Not that Mike and Mike were only considering a future in computers. Fischer recalls “plan after plan” drawn up to exit the computer business in due course and to focus more on, say, scientific applications, but the computer business grew and RM’s founders stuck with it.
Before then, RM’s first machine had to be created. The 380Z was designed by Fischer himself. His goal, he says, was “to bring out something that had the most advanced chips that money could buy and not worry about the cost because in a year the cost would have come down”. At the time, he was living in a house on Oxford’s Iffley Road, and Sintel was being run out of the property’s basement. Fischer created the 380Z in his bedroom, he and his wife moving back the bed every morning to make room for the trestle table upon which he would then continue to wire-wrap the components and motherboard.
Fischer selected the Z80 processor because it was a more advanced version of the Intel 8080. The development of both chips was led by Frederico Faggin, first at Intel then at Zilog. The 8080 had been used in the Altair and by 1976/77 there was plenty of software available, among it Digital Research’s CP/M operating system. Fischer also liked the Z80’s ability to automatically refresh the computer’s DRAM. It required fewer ancillary chips than the 8080 did.
“There were quite a lot of innovations to keep the component count down,” recalls Fischer. “We had quite a lot of inventions in terms of how you use chips to make a microcomputer which had we patented them at the time we’d have made quite a bit of money. But in those days no one did any patenting. Lots of the things we came up with were used in many other computers, including the IBM PC. In fact, we always paid a lower royalty to IBM than other manufacturers did on the grounds of not having to fight about patents. That was worth millions of pounds.”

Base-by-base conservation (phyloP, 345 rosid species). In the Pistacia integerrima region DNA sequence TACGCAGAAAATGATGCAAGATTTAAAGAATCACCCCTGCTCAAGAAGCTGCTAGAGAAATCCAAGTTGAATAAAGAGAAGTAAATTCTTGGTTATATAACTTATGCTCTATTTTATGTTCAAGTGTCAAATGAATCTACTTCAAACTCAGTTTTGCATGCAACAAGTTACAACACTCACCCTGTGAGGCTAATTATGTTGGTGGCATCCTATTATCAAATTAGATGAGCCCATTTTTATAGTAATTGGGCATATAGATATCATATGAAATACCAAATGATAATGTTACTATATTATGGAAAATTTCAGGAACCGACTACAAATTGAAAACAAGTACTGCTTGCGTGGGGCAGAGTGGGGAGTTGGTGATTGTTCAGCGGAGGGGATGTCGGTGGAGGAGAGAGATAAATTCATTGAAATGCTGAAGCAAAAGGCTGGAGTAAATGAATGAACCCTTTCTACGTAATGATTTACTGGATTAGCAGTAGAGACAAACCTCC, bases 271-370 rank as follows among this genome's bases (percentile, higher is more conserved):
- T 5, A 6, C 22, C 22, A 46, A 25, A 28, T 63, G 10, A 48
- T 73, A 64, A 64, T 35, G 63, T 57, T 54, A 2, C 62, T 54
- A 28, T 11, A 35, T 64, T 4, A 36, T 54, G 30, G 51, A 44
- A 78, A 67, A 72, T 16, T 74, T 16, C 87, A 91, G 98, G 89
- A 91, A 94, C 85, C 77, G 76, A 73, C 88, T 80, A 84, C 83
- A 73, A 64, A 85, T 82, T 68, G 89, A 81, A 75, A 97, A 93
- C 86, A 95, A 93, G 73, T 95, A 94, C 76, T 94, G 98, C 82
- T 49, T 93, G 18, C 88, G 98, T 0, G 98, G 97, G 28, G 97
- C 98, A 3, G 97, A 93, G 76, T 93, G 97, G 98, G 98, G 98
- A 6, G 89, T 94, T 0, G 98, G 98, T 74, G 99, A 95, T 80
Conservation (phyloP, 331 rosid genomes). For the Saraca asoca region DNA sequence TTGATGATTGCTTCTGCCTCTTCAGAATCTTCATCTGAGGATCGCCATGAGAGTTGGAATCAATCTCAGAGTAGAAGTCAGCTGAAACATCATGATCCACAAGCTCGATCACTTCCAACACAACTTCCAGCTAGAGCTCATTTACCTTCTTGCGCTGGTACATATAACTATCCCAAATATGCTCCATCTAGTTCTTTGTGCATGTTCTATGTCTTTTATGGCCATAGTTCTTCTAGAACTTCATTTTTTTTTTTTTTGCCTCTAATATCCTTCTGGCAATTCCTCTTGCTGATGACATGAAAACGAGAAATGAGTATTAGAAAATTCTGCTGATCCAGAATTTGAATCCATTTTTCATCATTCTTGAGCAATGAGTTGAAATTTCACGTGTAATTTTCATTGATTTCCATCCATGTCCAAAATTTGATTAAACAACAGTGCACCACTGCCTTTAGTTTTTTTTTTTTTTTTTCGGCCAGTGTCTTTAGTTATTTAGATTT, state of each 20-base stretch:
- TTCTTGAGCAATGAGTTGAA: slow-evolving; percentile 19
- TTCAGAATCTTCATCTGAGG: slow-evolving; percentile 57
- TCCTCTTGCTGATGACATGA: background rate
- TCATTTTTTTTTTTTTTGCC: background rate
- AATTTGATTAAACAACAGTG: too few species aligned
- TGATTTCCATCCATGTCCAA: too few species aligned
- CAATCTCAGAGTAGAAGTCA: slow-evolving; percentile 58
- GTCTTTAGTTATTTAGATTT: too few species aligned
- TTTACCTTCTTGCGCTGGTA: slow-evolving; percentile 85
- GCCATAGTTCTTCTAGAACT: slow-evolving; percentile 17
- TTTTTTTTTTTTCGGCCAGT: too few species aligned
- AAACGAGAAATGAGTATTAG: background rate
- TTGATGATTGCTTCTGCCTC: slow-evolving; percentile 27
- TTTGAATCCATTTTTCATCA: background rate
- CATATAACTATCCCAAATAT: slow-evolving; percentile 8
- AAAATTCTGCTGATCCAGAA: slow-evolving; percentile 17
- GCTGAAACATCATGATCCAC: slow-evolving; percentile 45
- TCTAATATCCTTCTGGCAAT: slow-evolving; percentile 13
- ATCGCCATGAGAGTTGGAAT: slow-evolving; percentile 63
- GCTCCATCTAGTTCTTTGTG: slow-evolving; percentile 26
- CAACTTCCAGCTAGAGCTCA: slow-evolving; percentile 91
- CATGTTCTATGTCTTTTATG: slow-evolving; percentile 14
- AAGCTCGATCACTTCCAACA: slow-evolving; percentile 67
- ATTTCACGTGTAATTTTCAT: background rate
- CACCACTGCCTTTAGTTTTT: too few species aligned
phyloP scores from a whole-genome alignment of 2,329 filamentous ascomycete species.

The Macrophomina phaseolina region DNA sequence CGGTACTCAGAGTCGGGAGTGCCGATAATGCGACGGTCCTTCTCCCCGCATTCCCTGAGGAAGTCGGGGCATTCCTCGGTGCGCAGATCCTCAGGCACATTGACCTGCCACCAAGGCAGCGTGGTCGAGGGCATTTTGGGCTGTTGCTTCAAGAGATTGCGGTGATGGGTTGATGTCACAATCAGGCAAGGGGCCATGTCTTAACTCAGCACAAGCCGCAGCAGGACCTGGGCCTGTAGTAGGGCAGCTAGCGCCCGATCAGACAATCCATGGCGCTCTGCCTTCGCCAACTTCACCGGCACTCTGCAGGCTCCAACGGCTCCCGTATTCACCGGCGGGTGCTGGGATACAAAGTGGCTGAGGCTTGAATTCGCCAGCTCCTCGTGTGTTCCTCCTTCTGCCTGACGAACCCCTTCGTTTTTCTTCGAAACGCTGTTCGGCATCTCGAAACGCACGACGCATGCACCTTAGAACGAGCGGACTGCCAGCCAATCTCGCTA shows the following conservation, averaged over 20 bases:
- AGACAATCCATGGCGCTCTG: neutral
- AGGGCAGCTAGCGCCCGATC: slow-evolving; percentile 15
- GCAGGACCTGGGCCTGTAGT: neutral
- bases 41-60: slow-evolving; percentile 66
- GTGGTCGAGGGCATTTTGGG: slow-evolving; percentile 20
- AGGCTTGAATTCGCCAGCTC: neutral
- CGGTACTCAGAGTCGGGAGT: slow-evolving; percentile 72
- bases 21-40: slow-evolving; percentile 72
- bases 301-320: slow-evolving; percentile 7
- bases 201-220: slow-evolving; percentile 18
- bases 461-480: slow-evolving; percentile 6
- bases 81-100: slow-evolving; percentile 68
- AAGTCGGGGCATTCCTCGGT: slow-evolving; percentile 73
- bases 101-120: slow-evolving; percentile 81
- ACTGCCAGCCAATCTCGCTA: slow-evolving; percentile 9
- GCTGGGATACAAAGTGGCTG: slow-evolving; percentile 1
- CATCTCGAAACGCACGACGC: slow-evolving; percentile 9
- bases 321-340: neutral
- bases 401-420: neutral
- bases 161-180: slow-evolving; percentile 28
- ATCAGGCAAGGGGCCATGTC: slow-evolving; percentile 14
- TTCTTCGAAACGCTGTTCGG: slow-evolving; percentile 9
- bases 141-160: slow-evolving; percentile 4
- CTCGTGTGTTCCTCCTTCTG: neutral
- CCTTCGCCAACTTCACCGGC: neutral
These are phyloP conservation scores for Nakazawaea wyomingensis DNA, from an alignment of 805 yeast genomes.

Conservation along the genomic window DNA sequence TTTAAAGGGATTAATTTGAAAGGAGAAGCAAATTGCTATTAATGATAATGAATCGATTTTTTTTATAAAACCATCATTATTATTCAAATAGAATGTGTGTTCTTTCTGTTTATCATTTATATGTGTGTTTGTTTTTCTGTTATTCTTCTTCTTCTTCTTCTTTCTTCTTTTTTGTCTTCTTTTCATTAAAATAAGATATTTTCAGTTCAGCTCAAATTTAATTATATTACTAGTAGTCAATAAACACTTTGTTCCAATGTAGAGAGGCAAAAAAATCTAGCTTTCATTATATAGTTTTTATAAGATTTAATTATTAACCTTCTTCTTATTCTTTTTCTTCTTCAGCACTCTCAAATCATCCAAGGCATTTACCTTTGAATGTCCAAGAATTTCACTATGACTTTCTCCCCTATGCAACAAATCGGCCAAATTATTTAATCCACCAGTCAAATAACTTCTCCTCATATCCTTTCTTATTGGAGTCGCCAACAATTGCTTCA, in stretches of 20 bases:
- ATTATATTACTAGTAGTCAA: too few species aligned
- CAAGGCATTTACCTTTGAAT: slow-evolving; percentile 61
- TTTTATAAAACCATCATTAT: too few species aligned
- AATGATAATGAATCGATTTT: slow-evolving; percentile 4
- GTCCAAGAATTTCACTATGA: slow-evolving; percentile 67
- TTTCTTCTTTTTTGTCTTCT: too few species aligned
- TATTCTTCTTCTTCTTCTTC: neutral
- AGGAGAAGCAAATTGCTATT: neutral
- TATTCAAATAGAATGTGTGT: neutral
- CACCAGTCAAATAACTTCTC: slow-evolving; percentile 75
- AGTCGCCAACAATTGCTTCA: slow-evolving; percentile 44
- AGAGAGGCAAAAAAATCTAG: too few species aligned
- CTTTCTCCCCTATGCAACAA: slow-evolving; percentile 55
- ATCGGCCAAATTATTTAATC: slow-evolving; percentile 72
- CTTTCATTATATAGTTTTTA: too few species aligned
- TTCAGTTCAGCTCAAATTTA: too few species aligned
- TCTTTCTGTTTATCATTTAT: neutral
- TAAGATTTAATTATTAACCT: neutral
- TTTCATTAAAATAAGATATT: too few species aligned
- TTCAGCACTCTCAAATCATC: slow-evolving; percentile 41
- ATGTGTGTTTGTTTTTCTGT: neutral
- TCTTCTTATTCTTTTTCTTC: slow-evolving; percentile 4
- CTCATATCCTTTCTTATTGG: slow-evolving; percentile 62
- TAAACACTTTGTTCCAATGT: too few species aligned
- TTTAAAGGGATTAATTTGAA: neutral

Back in the mid-1970s, the electronics business was a cottage industry serving a small community of enthusiasts, many of whom met up in small clubs. Magazines like Practical Electronics and Electronics Today International (ETI) were written by and for devotees. Suppliers spoke directly to their customers through the ads they placed in those titles. The adverts were there to sell product, sure, but they were a combination of newsletter and message board too.
Most punters were expecting a board computer, not a cased one
Source: Paul Flo Williams
So it was no surprise that adverts placed by Sintel to appear in magazines published in May 1977 would, in addition to the long lists of available components available for sale, mention that the “Sintel Z80 computer” would be “coming in a few months... in kit form and ready built”.
“We think it’s worth waiting for,” the ad said enthusiastically.
ETI’s Gary Evans, an electronics journalist covering the new, emerging microcomputing scene in the mid-1970s, seemed impressed too, having seen an early prototype of the Sintel machine at the first European DIY Computer Conference, held in May 1977 at the Institution of Electrical Engineers’ HQ in London.
“Among the firms with their products on display were Sintel, who were showing a new Z80-based system which they hoped to market in kit form later this year,” Evans wrote. “Amongst other interesting features, this system has a very versatile VDU.”